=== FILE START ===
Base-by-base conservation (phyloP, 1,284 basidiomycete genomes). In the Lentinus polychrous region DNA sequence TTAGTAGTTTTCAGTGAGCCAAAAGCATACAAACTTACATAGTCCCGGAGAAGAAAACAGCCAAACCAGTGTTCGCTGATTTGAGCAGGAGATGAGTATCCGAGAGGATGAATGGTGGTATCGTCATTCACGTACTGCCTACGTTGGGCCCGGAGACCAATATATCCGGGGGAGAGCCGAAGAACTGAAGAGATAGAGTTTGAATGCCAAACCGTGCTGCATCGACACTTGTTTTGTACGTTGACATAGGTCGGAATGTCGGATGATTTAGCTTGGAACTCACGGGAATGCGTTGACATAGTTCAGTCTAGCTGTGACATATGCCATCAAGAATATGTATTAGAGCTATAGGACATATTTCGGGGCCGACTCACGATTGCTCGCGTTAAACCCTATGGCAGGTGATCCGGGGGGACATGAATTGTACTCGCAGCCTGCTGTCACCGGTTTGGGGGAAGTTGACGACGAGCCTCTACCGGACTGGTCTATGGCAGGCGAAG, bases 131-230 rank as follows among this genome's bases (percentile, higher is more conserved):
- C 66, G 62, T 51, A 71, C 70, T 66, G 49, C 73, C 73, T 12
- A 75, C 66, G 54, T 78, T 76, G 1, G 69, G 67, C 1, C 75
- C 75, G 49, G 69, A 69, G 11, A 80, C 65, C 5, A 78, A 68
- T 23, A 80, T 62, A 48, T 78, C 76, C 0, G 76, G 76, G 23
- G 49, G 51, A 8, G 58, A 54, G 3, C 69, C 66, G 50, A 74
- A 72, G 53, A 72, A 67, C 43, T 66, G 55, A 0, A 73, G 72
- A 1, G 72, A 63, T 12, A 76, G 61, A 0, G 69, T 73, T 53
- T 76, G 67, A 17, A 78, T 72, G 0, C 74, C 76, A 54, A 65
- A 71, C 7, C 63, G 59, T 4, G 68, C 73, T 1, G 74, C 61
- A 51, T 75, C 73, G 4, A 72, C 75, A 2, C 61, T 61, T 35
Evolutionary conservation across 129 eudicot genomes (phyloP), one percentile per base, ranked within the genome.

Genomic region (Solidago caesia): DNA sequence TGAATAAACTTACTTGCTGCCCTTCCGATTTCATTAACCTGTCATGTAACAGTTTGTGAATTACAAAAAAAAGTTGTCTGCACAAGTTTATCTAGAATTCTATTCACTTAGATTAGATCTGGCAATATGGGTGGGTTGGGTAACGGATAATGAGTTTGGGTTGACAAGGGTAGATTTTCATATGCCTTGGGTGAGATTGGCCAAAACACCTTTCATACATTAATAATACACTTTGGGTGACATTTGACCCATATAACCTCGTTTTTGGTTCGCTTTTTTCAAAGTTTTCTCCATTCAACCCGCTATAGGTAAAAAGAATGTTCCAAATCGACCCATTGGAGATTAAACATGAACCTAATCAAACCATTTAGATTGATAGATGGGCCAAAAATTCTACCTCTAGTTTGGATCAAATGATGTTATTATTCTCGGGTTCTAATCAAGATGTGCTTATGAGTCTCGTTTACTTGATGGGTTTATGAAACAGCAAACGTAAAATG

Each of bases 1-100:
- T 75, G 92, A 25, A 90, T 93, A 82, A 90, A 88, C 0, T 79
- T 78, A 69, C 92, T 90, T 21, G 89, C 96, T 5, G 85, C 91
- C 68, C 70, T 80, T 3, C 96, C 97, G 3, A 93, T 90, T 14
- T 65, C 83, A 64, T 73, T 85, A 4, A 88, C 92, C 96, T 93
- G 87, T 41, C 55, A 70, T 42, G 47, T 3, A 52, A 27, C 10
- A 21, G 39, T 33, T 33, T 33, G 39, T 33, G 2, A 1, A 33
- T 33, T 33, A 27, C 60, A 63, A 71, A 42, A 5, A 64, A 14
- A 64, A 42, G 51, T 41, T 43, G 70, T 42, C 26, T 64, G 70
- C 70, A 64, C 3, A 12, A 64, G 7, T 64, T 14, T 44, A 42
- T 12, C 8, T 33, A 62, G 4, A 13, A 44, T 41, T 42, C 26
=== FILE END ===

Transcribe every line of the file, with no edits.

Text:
Base-by-base conservation (phyloP, 1,284 basidiomycete genomes). In the Lentinus polychrous region DNA sequence TTAGTAGTTTTCAGTGAGCCAAAAGCATACAAACTTACATAGTCCCGGAGAAGAAAACAGCCAAACCAGTGTTCGCTGATTTGAGCAGGAGATGAGTATCCGAGAGGATGAATGGTGGTATCGTCATTCACGTACTGCCTACGTTGGGCCCGGAGACCAATATATCCGGGGGAGAGCCGAAGAACTGAAGAGATAGAGTTTGAATGCCAAACCGTGCTGCATCGACACTTGTTTTGTACGTTGACATAGGTCGGAATGTCGGATGATTTAGCTTGGAACTCACGGGAATGCGTTGACATAGTTCAGTCTAGCTGTGACATATGCCATCAAGAATATGTATTAGAGCTATAGGACATATTTCGGGGCCGACTCACGATTGCTCGCGTTAAACCCTATGGCAGGTGATCCGGGGGGACATGAATTGTACTCGCAGCCTGCTGTCACCGGTTTGGGGGAAGTTGACGACGAGCCTCTACCGGACTGGTCTATGGCAGGCGAAG, bases 131-230 rank as follows among this genome's bases (percentile, higher is more conserved):
- C 66, G 62, T 51, A 71, C 70, T 66, G 49, C 73, C 73, T 12
- A 75, C 66, G 54, T 78, T 76, G 1, G 69, G 67, C 1, C 75
- C 75, G 49, G 69, A 69, G 11, A 80, C 65, C 5, A 78, A 68
- T 23, A 80, T 62, A 48, T 78, C 76, C 0, G 76, G 76, G 23
- G 49, G 51, A 8, G 58, A 54, G 3, C 69, C 66, G 50, A 74
- A 72, G 53, A 72, A 67, C 43, T 66, G 55, A 0, A 73, G 72
- A 1, G 72, A 63, T 12, A 76, G 61, A 0, G 69, T 73, T 53
- T 76, G 67, A 17, A 78, T 72, G 0, C 74, C 76, A 54, A 65
- A 71, C 7, C 63, G 59, T 4, G 68, C 73, T 1, G 74, C 61
- A 51, T 75, C 73, G 4, A 72, C 75, A 2, C 61, T 61, T 35
Evolutionary conservation across 129 eudicot genomes (phyloP), one percentile per base, ranked within the genome.

Genomic region (Solidago caesia): DNA sequence TGAATAAACTTACTTGCTGCCCTTCCGATTTCATTAACCTGTCATGTAACAGTTTGTGAATTACAAAAAAAAGTTGTCTGCACAAGTTTATCTAGAATTCTATTCACTTAGATTAGATCTGGCAATATGGGTGGGTTGGGTAACGGATAATGAGTTTGGGTTGACAAGGGTAGATTTTCATATGCCTTGGGTGAGATTGGCCAAAACACCTTTCATACATTAATAATACACTTTGGGTGACATTTGACCCATATAACCTCGTTTTTGGTTCGCTTTTTTCAAAGTTTTCTCCATTCAACCCGCTATAGGTAAAAAGAATGTTCCAAATCGACCCATTGGAGATTAAACATGAACCTAATCAAACCATTTAGATTGATAGATGGGCCAAAAATTCTACCTCTAGTTTGGATCAAATGATGTTATTATTCTCGGGTTCTAATCAAGATGTGCTTATGAGTCTCGTTTACTTGATGGGTTTATGAAACAGCAAACGTAAAATG

Each of bases 1-100:
- T 75, G 92, A 25, A 90, T 93, A 82, A 90, A 88, C 0, T 79
- T 78, A 69, C 92, T 90, T 21, G 89, C 96, T 5, G 85, C 91
- C 68, C 70, T 80, T 3, C 96, C 97, G 3, A 93, T 90, T 14
- T 65, C 83, A 64, T 73, T 85, A 4, A 88, C 92, C 96, T 93
- G 87, T 41, C 55, A 70, T 42, G 47, T 3, A 52, A 27, C 10
- A 21, G 39, T 33, T 33, T 33, G 39, T 33, G 2, A 1, A 33
- T 33, T 33, A 27, C 60, A 63, A 71, A 42, A 5, A 64, A 14
- A 64, A 42, G 51, T 41, T 43, G 70, T 42, C 26, T 64, G 70
- C 70, A 64, C 3, A 12, A 64, G 7, T 64, T 14, T 44, A 42
- T 12, C 8, T 33, A 62, G 4, A 13, A 44, T 41, T 42, C 26